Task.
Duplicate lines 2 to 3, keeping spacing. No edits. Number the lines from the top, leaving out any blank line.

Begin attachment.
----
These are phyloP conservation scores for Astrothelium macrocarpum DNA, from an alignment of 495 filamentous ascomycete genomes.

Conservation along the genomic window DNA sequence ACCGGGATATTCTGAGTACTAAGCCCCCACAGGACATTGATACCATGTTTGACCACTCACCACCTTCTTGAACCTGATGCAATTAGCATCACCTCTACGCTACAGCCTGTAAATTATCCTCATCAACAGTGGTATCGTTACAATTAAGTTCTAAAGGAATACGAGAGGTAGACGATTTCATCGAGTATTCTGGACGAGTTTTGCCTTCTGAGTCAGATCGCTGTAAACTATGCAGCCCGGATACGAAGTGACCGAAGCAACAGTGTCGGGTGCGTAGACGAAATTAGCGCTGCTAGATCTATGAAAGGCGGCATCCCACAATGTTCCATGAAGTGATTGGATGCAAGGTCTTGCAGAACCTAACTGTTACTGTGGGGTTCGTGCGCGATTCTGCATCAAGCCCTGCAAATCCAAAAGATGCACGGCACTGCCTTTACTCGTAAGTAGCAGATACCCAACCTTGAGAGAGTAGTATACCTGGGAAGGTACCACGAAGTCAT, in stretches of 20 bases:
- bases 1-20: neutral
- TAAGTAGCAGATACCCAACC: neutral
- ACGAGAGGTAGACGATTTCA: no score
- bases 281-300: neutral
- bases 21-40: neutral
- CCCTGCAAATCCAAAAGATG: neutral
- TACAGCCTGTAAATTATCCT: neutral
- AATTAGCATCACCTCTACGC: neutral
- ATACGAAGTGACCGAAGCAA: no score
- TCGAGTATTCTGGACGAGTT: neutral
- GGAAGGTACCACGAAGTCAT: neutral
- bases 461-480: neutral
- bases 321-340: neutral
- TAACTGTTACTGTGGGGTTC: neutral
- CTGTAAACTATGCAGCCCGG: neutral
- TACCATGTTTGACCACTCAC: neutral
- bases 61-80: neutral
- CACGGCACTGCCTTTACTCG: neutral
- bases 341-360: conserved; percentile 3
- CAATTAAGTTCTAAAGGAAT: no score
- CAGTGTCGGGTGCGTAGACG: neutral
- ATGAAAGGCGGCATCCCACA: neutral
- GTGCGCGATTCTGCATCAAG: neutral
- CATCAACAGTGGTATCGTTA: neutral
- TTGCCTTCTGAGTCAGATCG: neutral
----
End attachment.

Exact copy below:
Conservation along the genomic window DNA sequence ACCGGGATATTCTGAGTACTAAGCCCCCACAGGACATTGATACCATGTTTGACCACTCACCACCTTCTTGAACCTGATGCAATTAGCATCACCTCTACGCTACAGCCTGTAAATTATCCTCATCAACAGTGGTATCGTTACAATTAAGTTCTAAAGGAATACGAGAGGTAGACGATTTCATCGAGTATTCTGGACGAGTTTTGCCTTCTGAGTCAGATCGCTGTAAACTATGCAGCCCGGATACGAAGTGACCGAAGCAACAGTGTCGGGTGCGTAGACGAAATTAGCGCTGCTAGATCTATGAAAGGCGGCATCCCACAATGTTCCATGAAGTGATTGGATGCAAGGTCTTGCAGAACCTAACTGTTACTGTGGGGTTCGTGCGCGATTCTGCATCAAGCCCTGCAAATCCAAAAGATGCACGGCACTGCCTTTACTCGTAAGTAGCAGATACCCAACCTTGAGAGAGTAGTATACCTGGGAAGGTACCACGAAGTCAT, in stretches of 20 bases:
- bases 1-20: neutral